Sunday, September 26, 2021

Resolving the probability waveform of dependent clauses

This is not the post I thought it was going to be. Early last week I had a moment of epiphany in the shower in which I thought I'd solved everything in just the kind of elegant, first-principles way that I had previously announced was vain and impossible. In deference to my ecstatic past self I'll briefly explain my discovery:

First, it occurred to me that finiteness itself is a category which I should not have assumed to be meaningful in Koa, but had sort of calquingly smuggled in accidentally from the language families of my closest acquaintance. It then hung around trying to circularly justify its existence. If eliminated, there could instead be a distinction of dependent versus nondependent clauses, marked by the particles u and i respectively. This would then yield the following clausal phrase structure, at last common to all clauses:


...with of course the refinements that if you have a nominal subject then you would omit the pronoun and vice versa, and also the dependent marker is optional and typically omitted with pronominal subjects. This gave example sentences like

ni kulu [le Óleka u loha le Iuli]
"I heard that Olga loves Julie"

le Iuli sa ka mina [le Óleka u loha]*
"Julie is the woman Olga loves"

le Óleka sa [ka mina u loha le Iuli]
"Olga is the woman who loves Julie"

It also gave me the rigorously motivated ability to optionally omit the equivalent of a complementizer or relative pronoun for dependent clauses with pronominal subjects:

ka mina (u) ni loha*
"the woman I love"

ai se ilo (u) ni loha se?
"do you know that I love you?"

This was so beautiful that I was willing to overlook the potential unintuitiveness, but alas, it was not to be. For one thing, I started to wonder why speakers really truly had to keep track of whether a clauses was dependent or not to know how to form it -- that is, why they couldn't just be modular -- in this theoretical IAL. That was a design philosophy that hadn't been articulated before but maybe should have been? But also, there were errors. In the asterisked sentences above, heads had been fronted out of their clauses, breaking the lovely pattern I had been so excited about. If we were really going to grit our teeth and do this thing, they ought to be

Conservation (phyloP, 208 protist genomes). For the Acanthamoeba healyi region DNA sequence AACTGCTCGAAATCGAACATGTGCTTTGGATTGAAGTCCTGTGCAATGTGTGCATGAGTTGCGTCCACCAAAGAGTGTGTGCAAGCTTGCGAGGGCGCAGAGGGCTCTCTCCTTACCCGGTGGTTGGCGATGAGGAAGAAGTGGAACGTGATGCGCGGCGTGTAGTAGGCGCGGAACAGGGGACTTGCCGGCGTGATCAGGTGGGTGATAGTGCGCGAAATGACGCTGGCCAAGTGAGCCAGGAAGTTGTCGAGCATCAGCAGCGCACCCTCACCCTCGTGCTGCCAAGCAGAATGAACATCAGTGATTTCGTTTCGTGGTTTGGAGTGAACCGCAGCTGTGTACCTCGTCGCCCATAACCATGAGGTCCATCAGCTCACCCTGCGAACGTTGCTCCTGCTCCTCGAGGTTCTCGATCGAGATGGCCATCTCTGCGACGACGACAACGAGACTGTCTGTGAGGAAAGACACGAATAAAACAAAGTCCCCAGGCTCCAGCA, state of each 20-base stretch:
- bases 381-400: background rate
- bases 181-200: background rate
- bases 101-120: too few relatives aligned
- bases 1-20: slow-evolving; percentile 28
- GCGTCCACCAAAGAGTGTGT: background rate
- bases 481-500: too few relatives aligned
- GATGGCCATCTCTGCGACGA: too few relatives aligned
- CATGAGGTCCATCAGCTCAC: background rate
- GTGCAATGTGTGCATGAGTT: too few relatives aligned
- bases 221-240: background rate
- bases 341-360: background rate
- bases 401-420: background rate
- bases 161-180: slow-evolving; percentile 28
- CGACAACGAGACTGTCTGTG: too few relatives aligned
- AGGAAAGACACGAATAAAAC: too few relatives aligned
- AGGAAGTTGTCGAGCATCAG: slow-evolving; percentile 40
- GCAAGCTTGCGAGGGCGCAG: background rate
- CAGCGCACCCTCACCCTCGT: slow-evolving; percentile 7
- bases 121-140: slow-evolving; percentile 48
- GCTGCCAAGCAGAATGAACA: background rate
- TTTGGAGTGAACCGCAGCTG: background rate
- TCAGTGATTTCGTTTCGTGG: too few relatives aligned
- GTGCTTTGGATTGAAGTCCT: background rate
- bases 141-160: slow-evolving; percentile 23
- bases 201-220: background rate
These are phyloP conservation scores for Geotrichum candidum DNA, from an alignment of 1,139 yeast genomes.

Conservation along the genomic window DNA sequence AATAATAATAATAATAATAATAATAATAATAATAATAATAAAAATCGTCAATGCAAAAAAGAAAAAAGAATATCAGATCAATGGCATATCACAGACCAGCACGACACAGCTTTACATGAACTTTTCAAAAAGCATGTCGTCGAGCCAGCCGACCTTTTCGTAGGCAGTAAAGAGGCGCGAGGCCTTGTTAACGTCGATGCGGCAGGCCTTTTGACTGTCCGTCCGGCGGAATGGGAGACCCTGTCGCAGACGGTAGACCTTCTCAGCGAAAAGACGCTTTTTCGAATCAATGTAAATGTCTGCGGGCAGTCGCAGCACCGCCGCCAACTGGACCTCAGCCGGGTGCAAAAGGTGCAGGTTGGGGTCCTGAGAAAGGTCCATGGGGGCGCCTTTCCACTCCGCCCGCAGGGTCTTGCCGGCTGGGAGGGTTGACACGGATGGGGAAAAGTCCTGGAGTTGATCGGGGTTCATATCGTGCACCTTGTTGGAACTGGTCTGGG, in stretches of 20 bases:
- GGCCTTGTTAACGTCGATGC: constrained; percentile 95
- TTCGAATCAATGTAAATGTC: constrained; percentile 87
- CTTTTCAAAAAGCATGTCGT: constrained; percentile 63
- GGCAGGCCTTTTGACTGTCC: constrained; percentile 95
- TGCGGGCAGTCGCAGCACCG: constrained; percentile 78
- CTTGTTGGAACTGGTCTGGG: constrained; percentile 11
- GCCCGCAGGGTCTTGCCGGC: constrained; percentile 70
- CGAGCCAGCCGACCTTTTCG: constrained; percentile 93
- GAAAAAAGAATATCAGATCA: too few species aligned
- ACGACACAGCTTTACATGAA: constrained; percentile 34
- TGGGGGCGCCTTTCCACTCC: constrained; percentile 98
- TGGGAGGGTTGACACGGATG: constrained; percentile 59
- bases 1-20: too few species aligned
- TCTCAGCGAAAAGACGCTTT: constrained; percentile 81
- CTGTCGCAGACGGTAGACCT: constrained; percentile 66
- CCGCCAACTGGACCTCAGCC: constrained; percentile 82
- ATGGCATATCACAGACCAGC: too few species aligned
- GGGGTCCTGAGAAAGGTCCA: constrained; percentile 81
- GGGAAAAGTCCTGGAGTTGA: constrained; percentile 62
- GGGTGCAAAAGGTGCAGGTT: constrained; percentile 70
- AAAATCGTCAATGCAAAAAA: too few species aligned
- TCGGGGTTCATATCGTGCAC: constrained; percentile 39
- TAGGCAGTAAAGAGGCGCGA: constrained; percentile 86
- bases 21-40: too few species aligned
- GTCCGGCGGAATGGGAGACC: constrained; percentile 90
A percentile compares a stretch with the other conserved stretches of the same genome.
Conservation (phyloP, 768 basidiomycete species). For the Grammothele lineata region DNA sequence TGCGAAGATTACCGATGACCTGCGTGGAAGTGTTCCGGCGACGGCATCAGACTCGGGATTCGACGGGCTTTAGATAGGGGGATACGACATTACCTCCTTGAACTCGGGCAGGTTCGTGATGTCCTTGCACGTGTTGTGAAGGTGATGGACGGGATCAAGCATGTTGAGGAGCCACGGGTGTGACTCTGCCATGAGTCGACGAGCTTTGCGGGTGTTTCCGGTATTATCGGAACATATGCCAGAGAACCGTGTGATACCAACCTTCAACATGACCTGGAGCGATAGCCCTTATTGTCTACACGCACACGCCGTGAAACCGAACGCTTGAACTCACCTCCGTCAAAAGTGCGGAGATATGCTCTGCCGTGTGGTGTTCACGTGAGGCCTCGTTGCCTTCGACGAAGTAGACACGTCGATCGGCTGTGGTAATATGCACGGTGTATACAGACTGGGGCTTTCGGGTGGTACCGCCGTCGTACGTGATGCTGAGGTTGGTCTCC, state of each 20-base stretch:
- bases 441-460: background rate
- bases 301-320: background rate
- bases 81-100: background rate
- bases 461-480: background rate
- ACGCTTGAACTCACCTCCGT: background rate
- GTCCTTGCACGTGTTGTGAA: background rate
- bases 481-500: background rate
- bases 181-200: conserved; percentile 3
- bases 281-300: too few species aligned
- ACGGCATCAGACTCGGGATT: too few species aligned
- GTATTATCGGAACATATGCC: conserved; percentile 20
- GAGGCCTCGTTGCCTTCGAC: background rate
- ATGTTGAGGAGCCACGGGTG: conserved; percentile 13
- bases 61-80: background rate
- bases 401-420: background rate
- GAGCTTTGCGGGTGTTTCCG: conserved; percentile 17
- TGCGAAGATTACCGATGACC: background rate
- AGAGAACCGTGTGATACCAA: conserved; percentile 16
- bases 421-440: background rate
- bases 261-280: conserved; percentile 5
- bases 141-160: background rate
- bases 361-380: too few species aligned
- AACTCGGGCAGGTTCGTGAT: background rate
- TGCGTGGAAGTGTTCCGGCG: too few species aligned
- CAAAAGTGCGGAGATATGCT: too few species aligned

le Iuli sa [le Óleka u loha ka mina]
"Julie is the woman Olga loves"

(u) ni loha ka mina
"the woman I love"

That just clearly will not work. I mean, thinking about it now, I guess one could say that the shared argument could remain in situ in the matrix clause, but then how is that better than traditional relatives? What really killed it, though, was that serial verbs make the clarity of the structures very murky very fast:

ta si sano [le Malia u halu tai me se i(?) pea]
"she said Maria still wanted to be with you"

The serial verbs are halu/pea but they have different dependence marking! But if the above had u pea, wouldn't that be taking that clause down an additional level? But if it's i pea, how do you know which verb it's making a complex with? ta si sano i pea or halu i pea? I don't know the answer, and in a way that makes me feel like I shouldn't be asking the question in the first place. This is just a mess

To make matters worse, I would also lose that te tai ko... structure that for some reason had become a hill I was willing to die on. For a minute I thought that maybe ko could be an optional specifier for clauses used in nominal positions, but the battle was already lost. It was just needlessly complicated.

So what would be so bad about holding onto one potentially important realization -- that finiteness can probably be eliminated as a meaningful category in Koa, inasmuch as it's basically synonymous with verbal usage of a predicate -- while optimizing for simplicity and modularity?

Here, then, is my answer to Koa dependent clauses, hopefully the really truly final answer this time:

  • Clauses used as predicates are syntactically and morphologically identical to independent clauses
  • Clauses used as adjectives are preceded by ve when the head is not the subject of the dependent clause, optionally otherwise
  • Clauses used as nouns are preceded by either ko or ve
...and the example sentences now look like this:

ni kulu ko/ve le Óleka i loha le Iuli
"I heard that Olga loves Julie"

le Iuli sa ka mina ve le Óleka i loha
"Julie is the woman Olga loves"

le Óleka sa ka mina (ve) loha le Iuli
"Olga is the woman who loves Julie"

And borrowing one from past years,

pai ve ka mama i na ma mai koa
"a mommy-not-feeling-well day"

ti pai i ve ka mama i na ma mai koa
"this day is mommy-not-feeling-well-ish"

Maybe it's not quite as elegant as the whole business with u, but (1) as Marisa said, in mathematics elegance (i.e. concision) is the opposite of clarity, (2) this is much, much, much, much easier to learn and use than any previously conceived system, (3) this lets me use u as a plural definite article if I still want to, and (4) it saves te tai ko, surely a flag of victory.

One further related note, which I found forgotten in my dictionary but nicely articulates the difference between sivu vihe "green leaves" and sivu ve vihe "leaves that are green": "ve shifts pragmatic relevance ('emphasis') to the modifier rather than the head." I'm grateful to past Julie for leaving me those breadcrumbs back to a clear understanding of this one...

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